Gatsby is a platform for building apps and websites using React.

It is one of the tools that allow you to build on a set of technologies and practices collectively known as JAMstack.

Gatsby is one of the cool kids in the Frontend Development space right now. Why? I think the reasons are this:

  • the explosion of the JAMstack approach to building Web Apps and Web Sites
  • the rapid adoption of the Progressive Web Apps technology in the industry, which is one of the key features of Gatsby
  • it’s built in React and GraphQL, which are two very popular and rising technologies
  • it’s really powerful
  • it’s fast
  • the documentation is great
  • the network effect (people use it, create sites, make tutorials, people know more about it, creating a cycle)
  • everything is JavaScript (no need to learn a new templating language)
  • it hides the complexity, in the beginning, but allows to step into every step to customize

All those are great points, and Gatsby is definitely worth a look.

How does it work?

With Gatsby, your applications are built using React components.

The content you’ll render in a site is generally written using Markdown, but you can use any kind of data source, like an headless CMS or a web service like Contentful.

Gatsby builds the site, and it’s compiled to static HTML which can be deployed on any Web Server you want, like Netlify, AWS S3, GitHub Pages, regular hosting providers, PAAS and more. All you need is a place that serves plain HTTP pages and your assets to the client.

I mentioned Progressive Web Apps in the list. Gatsby automatically generates your site as a PWA, with a service worker that speeds up page loading and resource caching.

You can enhance the functionality of Gatsby via plugins.


You can install Gatsby by simply running this in your terminal:

npm install -g gatsby-cli

This installs the gatsby CLI utility.

(when a new version is out, update it by calling this command again)

You create a new “Hello World” site by running

gatsby new mysite

This command creates a brand new Gatsby site in the mysite folder, using the starter available at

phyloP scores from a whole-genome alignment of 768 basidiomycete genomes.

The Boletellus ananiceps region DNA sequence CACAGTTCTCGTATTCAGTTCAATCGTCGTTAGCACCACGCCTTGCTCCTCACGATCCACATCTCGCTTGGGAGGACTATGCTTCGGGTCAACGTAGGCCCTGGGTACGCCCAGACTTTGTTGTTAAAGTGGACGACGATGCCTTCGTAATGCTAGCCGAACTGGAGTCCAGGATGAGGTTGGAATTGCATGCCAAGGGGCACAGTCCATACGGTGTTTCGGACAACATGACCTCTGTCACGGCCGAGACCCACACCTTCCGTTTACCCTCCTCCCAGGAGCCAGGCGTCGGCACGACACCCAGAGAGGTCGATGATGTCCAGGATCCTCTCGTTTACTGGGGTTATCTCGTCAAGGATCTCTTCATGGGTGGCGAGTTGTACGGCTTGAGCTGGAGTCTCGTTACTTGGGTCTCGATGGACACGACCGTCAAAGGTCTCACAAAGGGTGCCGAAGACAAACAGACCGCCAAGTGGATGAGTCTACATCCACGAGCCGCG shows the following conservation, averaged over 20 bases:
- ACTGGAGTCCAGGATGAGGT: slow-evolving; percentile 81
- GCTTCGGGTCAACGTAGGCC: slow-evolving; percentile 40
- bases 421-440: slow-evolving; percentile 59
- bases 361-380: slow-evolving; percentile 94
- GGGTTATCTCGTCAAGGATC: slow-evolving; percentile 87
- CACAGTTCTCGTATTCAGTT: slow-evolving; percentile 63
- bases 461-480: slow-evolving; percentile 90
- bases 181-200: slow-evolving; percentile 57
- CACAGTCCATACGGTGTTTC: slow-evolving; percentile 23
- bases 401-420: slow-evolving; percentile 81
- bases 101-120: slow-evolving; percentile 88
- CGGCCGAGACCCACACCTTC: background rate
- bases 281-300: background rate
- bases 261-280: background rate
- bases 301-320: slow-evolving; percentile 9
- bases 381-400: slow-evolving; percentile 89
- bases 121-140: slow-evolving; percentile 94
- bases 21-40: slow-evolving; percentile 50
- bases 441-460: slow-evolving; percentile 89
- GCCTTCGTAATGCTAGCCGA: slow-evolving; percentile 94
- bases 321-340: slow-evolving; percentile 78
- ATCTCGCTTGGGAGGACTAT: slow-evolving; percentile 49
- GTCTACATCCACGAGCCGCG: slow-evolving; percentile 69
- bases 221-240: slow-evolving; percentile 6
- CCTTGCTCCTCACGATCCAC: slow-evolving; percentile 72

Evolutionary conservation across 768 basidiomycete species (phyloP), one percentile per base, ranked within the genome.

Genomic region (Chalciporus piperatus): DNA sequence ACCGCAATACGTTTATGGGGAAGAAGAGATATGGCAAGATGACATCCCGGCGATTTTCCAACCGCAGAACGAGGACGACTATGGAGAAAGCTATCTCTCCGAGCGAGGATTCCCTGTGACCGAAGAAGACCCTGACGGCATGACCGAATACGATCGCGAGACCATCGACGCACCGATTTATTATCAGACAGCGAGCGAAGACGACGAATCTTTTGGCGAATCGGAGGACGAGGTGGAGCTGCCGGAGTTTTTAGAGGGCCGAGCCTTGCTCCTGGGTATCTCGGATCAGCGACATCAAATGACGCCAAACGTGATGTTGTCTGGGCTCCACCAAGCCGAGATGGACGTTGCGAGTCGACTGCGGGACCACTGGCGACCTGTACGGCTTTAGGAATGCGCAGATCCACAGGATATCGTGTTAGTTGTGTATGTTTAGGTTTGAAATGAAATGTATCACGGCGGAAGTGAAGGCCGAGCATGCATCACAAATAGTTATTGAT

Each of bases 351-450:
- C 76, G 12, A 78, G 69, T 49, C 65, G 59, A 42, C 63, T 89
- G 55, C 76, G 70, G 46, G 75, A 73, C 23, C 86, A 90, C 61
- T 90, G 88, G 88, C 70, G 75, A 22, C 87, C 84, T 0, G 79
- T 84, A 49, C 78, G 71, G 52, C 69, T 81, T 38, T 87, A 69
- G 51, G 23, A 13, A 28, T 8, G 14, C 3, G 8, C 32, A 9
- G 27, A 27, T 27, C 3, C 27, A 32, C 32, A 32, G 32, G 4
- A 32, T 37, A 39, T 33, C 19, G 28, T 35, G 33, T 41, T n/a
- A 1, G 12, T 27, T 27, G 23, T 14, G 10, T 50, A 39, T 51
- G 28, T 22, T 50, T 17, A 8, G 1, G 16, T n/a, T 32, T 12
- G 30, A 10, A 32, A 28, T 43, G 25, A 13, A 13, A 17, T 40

A starter is a sample site that you can build upon. Another common starter is default, available at

Here you can find a list of all the starters you can use

Running the Gatsby site

After the terminal has finished installing the starter, you can run the website by calling

cd mysite
gatsby develop

which will start up a new Web Server and serve the site on port 8000 on localhost.

And here is our Hello World starter in action:

Inspecting the site

If you open the site you created with your favorite code editor (I use VS Code), you’ll find there are 3 folders:

  • .cache, an hidden folder that contains the Gatsby internals, nothing you should change right now
  • public, which contains the resulting website once you build it
  • src contains the React components, in this case just the index component
  • static which will contain the static resources like CSS and images

Now, making a simple change to the default page is easy, just open the src/pages/index.js and change “Hello world!” to something else, and save. The browser should instantly hot reload the component (which means the page does not actually refresh, but the content changes - a trick made possible by the underlying technology).

To add a second page, just create another .js file in this folder, with the same content of index.js (tweak the content) and save it.

For example I created a second.js file with this content:

import React from 'react'

export default () => <div>Second page!</div>

and I opened the browser to http://localhost:8000/second:

Linking pages

You can link those pages by importing a Gatsby-provided React component called Link:

import { Link } from "gatsby"

and using it in your component JSX:

<Link to="/second/">Second</Link>

Adding CSS

You can import any CSS file using a JavaScript import:

import './index.css'

You can use React styling:

<p style={{
    margin: '0 auto',
    padding: '20px'
  }}>Hello world</p>

Using plugins

Gatsby provides lots of things out of the box, but many other functionalities are provided by plugins.

There are 3 kind of plugins:

  • source plugins fetch data from a source. Create nodes that can be then filtered by transformer plugins
  • transformer plugins transform the data provided by source plugins into something Gatsby can use
  • functional plugins implement some kind of functionality, like adding sitemap support or more

Some commonly used plugins are:

A Gatsby plugin is installed in 2 steps. First you install it using npm, then you add it to the Gatsby configuration in gatsby-config.js.

For example you can install the Catch Links plugin:

npm install gatsby-plugin-catch-links

In gatsby-config.js (create it if you don’t have it, in the website root folder), add the plugin to the plugins exported array:

module.exports = {
  plugins: ['gatsby-plugin-catch-links']

That’s it, the plugin will now do its job.

Building the static website

Once you are done tweaking the site and you want to generate the production static site, you will call

gatsby build

At this point you can check that all works like you expect by starting a local Web Server using

gatsby serve

which will render the site as close as possible to how you will see it in production.


Once you build the site using gatsby build, all you need to do is to deploy the result contained in the public folder.

Depending on the solution you choose, you’ll need different steps here, but generally you’ll push to a Git repository and let the Git post-commit hooks do the job of deploying.

Here are some great guides for some popular hosting platforms.